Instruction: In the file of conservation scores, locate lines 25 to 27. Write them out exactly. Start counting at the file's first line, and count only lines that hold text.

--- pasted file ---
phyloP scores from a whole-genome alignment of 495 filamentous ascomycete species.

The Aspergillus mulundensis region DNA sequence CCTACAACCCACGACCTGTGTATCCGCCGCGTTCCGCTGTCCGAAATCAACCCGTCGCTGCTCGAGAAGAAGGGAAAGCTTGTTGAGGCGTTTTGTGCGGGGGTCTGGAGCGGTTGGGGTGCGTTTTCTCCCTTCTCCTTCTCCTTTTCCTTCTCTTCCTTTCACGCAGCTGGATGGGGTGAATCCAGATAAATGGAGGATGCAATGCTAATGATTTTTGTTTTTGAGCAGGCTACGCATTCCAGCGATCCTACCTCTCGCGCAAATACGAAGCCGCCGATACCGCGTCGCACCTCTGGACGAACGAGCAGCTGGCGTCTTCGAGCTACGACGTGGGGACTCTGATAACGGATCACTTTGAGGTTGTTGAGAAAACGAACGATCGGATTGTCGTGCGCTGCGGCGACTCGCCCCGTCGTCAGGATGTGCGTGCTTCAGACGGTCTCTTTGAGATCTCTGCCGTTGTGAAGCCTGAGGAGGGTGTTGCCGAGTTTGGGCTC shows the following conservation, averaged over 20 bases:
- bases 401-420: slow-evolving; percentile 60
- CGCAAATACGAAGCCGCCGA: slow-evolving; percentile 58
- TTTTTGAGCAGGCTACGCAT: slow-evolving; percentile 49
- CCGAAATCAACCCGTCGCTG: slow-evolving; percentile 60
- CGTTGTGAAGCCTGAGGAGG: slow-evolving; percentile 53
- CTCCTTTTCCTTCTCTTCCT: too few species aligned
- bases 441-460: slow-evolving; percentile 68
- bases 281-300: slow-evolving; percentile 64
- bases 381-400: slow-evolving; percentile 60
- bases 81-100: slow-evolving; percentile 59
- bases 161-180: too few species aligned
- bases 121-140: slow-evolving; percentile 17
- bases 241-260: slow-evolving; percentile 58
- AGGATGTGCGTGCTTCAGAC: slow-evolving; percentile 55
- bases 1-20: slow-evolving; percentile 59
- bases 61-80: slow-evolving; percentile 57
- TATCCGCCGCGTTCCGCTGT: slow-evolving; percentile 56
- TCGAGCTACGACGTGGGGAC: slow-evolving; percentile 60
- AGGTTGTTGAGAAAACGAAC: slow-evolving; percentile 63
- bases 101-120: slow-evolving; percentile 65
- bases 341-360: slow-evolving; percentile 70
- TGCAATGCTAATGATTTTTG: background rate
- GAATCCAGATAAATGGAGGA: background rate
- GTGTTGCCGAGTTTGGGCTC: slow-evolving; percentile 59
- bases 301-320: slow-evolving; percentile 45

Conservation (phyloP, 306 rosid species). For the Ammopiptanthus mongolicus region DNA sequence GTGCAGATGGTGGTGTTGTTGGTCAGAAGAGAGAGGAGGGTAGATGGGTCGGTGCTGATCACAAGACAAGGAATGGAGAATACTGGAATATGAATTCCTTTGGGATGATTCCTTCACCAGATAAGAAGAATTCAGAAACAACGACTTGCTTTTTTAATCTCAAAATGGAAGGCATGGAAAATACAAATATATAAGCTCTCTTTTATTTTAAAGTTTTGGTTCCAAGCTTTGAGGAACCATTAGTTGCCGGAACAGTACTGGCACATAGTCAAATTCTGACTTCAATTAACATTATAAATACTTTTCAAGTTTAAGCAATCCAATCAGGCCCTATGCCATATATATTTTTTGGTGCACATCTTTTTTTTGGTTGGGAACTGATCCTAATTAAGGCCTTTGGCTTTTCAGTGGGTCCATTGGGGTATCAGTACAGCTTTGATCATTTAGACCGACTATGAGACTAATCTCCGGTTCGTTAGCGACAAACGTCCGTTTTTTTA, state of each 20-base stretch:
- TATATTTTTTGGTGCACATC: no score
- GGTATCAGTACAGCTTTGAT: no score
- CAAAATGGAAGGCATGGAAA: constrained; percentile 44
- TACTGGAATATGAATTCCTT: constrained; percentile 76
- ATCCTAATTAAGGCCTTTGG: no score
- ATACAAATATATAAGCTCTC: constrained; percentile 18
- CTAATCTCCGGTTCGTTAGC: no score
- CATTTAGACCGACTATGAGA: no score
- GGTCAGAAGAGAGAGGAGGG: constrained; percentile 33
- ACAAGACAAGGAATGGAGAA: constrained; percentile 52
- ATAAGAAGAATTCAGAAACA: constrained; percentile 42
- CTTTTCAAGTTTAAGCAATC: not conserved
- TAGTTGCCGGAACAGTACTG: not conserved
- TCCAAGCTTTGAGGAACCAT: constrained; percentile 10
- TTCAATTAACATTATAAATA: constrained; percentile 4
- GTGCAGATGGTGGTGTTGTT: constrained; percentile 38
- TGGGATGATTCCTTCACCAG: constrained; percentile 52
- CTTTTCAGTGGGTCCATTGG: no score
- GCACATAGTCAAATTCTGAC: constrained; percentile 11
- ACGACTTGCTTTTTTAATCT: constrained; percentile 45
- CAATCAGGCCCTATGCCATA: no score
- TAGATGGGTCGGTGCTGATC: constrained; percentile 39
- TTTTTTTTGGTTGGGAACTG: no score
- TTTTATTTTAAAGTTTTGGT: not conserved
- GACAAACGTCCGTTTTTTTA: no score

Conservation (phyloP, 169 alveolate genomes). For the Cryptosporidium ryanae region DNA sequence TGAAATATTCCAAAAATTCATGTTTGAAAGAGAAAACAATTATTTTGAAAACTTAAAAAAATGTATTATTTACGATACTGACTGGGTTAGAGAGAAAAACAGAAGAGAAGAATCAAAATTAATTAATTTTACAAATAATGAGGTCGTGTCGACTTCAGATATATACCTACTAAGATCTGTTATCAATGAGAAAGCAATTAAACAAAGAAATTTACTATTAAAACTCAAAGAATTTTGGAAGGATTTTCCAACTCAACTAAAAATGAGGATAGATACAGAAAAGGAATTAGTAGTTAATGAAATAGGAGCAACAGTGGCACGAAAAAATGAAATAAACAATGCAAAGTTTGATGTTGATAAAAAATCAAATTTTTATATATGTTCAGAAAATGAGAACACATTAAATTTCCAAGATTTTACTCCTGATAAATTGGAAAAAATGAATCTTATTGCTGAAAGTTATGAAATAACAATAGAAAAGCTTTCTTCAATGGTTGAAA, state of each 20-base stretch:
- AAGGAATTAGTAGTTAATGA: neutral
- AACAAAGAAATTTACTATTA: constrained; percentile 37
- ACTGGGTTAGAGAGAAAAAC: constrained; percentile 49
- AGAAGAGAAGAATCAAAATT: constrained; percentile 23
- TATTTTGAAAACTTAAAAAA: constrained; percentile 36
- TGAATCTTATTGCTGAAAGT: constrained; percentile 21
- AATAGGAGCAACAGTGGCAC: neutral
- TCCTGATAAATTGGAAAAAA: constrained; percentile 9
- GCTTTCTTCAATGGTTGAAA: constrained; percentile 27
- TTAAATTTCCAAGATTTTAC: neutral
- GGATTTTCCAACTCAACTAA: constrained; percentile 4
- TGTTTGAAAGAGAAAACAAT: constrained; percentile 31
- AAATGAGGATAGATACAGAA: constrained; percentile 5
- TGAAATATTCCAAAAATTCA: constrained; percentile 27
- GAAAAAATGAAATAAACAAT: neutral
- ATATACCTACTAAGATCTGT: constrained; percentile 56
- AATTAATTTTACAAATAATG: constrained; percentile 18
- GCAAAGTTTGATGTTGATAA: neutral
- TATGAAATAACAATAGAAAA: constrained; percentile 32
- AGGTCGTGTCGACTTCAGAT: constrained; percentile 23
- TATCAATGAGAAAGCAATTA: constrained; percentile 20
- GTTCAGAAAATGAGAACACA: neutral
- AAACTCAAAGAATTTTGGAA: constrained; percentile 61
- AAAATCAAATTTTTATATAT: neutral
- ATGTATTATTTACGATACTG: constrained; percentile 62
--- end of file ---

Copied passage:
- GAATCCAGATAAATGGAGGA: background rate
- GTGTTGCCGAGTTTGGGCTC: slow-evolving; percentile 59
- bases 301-320: slow-evolving; percentile 45